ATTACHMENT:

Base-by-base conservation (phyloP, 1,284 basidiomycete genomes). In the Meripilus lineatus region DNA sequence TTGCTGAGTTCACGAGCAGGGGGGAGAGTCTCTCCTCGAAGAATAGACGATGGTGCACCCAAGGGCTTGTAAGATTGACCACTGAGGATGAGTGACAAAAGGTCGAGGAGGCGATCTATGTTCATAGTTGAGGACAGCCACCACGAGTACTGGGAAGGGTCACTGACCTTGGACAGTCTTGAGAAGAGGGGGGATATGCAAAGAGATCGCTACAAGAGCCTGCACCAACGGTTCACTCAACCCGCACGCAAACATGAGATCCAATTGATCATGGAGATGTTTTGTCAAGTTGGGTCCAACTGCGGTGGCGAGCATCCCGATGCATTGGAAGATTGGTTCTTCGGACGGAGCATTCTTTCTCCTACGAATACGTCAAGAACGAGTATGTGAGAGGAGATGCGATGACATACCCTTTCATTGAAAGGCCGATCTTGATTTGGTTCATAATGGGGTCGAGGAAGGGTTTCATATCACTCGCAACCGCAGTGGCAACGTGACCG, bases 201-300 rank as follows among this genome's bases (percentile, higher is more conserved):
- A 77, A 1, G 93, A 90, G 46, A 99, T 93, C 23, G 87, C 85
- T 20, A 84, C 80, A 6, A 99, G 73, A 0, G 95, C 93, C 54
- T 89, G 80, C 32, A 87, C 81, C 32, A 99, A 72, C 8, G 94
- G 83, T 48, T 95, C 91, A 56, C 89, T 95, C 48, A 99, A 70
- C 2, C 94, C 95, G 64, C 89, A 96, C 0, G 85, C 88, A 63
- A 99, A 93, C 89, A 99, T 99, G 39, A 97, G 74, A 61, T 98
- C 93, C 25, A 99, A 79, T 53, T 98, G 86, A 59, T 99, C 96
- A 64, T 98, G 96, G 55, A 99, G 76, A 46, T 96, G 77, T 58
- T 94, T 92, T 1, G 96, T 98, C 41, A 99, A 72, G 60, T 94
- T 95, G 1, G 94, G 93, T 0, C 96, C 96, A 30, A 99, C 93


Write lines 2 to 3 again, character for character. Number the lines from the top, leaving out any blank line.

- A 77, A 1, G 93, A 90, G 46, A 99, T 93, C 23, G 87, C 85
- T 20, A 84, C 80, A 6, A 99, G 73, A 0, G 95, C 93, C 54